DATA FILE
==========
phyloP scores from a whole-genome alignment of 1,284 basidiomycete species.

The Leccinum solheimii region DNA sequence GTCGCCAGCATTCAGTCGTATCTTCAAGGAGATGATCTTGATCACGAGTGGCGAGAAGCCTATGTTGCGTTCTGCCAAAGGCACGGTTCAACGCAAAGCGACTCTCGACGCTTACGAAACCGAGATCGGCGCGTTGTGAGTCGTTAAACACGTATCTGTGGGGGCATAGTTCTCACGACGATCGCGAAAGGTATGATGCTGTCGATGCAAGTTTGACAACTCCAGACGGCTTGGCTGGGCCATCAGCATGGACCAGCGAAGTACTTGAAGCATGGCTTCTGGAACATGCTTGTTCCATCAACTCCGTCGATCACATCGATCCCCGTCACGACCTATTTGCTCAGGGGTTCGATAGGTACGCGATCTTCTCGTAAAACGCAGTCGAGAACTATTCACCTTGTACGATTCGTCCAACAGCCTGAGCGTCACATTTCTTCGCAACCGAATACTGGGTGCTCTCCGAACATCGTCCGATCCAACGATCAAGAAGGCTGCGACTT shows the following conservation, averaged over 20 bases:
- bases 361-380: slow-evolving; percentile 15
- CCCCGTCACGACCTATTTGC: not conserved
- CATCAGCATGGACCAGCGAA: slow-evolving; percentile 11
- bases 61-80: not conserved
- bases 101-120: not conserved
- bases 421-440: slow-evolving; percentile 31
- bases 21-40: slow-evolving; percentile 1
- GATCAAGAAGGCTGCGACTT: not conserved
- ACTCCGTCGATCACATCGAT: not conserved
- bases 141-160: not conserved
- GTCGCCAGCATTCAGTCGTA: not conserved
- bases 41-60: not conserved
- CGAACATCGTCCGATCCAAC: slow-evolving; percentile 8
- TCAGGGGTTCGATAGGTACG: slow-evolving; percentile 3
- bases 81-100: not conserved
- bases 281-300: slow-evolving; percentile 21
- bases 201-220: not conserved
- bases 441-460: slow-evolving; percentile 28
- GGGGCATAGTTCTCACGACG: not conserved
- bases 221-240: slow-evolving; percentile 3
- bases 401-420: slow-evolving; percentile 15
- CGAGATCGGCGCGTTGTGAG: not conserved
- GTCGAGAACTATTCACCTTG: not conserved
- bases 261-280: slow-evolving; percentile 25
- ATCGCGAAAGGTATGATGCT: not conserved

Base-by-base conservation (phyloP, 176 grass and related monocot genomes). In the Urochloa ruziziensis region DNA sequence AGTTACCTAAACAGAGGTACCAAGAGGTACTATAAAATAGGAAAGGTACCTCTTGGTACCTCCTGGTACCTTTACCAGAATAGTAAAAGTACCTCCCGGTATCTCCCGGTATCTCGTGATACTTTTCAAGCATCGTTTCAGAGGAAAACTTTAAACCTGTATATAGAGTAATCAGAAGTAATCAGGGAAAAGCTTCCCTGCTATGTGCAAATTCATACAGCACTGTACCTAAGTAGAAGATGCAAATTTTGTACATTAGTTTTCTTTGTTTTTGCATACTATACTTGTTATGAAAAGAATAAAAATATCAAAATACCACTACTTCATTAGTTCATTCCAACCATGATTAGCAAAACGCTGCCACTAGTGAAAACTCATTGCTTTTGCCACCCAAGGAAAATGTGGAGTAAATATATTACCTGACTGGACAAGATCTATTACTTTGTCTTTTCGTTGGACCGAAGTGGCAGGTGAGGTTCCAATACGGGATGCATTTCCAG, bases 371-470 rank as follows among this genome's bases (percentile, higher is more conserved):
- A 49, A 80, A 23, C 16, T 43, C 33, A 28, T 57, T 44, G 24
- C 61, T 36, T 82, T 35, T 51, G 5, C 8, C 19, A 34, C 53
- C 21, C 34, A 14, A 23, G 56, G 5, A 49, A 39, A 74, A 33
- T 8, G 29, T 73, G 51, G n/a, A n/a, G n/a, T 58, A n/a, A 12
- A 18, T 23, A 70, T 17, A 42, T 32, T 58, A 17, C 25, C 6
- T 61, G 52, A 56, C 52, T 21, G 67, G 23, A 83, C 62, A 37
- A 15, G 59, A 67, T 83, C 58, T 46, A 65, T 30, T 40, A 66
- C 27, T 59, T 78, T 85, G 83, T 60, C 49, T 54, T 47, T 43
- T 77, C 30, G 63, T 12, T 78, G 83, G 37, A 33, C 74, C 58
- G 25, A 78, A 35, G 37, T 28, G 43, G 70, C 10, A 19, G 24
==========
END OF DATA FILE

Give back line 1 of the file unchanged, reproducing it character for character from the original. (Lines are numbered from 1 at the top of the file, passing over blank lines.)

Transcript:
phyloP scores from a whole-genome alignment of 1,284 basidiomycete species.